Hongik Hwang, Matthew J Szucs, Lei J Ding, et al.



    Selected by Laura McCormick

    Actomyosin-II facilitates long-range retrograde transport of large cargoes by controlling axonal radial contractility

    Tong Wang, Wei Li, Sally Martin, et al.



    Selected by Ivana Viktorinová

    Unlimited genetic switches for cell-type specific manipulation

    Jorge Garcia-Marques, Ching-Po Yang, Isabel Espinosa-Medina, et al.



    Selected by Rafael Almeida

    1

    Defining the design requirements for an assistive powered hand exoskeleton

    Quinn A Boser, Michael R Dawson, Jonathon S Schofield, et al.



    Selected by Joanna Cross

    Strong preference for autaptic self-connectivity of neocortical PV interneurons entrains them to γ-oscillations

    Charlotte Deleuze, Gary S Bhumbra, Antonio Pazienti, et al.



    Selected by Mahesh Karnani

    Proteomic Studies reveal Disrupted in Schizophrenia 1 as a key regulator unifying neurodevelopment and synaptic function

    Adriana Ramos, Carmen Rodriguez-Seoane, Isaac Rosa, et al.



    Selected by Yasmin Lau

    Distributed correlates of visually-guided behavior across the mouse brain

    Nicholas Steinmetz, Peter Zatka-Haas, Matteo Carandini, et al.



    Selected by Craig Bertram

    Psychiatric risk gene NT5C2 regulates protein translation in human neural progenitor cells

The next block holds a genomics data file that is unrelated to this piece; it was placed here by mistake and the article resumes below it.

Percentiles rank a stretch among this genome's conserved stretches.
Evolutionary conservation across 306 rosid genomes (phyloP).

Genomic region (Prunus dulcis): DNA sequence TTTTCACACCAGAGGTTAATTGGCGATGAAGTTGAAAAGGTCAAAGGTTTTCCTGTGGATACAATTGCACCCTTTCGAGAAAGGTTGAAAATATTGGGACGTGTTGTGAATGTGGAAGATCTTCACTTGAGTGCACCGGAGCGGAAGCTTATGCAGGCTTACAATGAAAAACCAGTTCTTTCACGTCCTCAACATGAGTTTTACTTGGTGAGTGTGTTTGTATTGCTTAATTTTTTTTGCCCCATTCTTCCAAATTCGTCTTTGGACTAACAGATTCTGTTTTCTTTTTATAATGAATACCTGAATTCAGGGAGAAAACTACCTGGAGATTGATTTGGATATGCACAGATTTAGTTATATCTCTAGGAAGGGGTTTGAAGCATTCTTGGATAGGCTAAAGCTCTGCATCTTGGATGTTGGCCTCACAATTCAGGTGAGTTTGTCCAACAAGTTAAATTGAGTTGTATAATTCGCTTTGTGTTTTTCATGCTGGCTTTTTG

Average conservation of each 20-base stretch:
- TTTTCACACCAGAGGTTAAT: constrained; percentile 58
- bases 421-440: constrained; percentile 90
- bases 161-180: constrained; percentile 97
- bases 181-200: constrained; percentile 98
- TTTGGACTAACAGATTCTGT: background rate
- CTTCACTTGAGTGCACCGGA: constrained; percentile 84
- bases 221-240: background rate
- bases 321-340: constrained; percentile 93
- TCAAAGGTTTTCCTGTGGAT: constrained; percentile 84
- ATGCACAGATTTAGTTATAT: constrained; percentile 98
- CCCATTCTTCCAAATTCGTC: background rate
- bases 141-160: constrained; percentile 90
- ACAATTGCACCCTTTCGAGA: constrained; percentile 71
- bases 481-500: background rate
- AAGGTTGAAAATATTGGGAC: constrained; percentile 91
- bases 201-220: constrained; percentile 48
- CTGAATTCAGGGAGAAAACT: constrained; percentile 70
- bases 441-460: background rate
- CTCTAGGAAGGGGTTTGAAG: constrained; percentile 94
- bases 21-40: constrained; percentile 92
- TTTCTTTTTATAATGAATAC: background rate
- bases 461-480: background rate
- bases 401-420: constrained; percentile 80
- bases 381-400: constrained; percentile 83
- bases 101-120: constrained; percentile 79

Rodrigo R.R. Duarte, Nathaniel D. Bachtel, Marie-Caroline Cotel, et al.



    Selected by Joanna Cross

    Single cell transcriptomics reveals spatial and temporal dynamics of gene expression in the developing mouse spinal cord

    Julien Delile, Teresa Rayon, Manuela Melchionda, et al.



    Selected by Reena Lasrado

    1

    Developmental heterogeneity of microglia and brain myeloid cells revealed by deep single-cell RNA sequencing

    Qingyun Li, Zuolin Cheng, Lu Zhou, et al.



    Selected by Zheng-Shan Chong

    SABER enables highly multiplexed and amplified detection of DNA and RNA in cells and tissues

    Jocelyn Y. Kishi, Brian J. Beliveau, Sylvain W. Lapan, et al.



    Selected by Yen-Chung Chen

    LCM-seq reveals unique transcriptional adaption mechanisms of resistant neurons in spinal muscular atrophy

    Susanne Nichterwitz, Helena Storvall, Jik Nijssen, et al.

    AND

    Axon-seq decodes the motor axon transcriptome and its modulation in response to ALS

    Jik Nijssen, Julio Cesar Aguila Benitez, Rein Hoogstraaten, et al.



    Selected by Yen-Chung Chen

    Simultaneous production of diverse neuronal subtypes during early corticogenesis

    Elia Magrinelli, Robin Jan Wagener, Denis Jabaudon



    Selected by Boyan Bonev

    1

    Local protein synthesis in axon terminals and dendritic spines differentiates plasticity contexts

    Anne-Sophie Hafner, Paul Donlin-Asp, Beulah Leitch, et al.



    Selected by Dipen Rajgor

    Moving beyond P values: Everyday data analysis with estimation plots

    Joses Ho, Tayfun Tumkaya, Sameer Aryal, et al.



    Selected by Gautam Dey

    1

    Close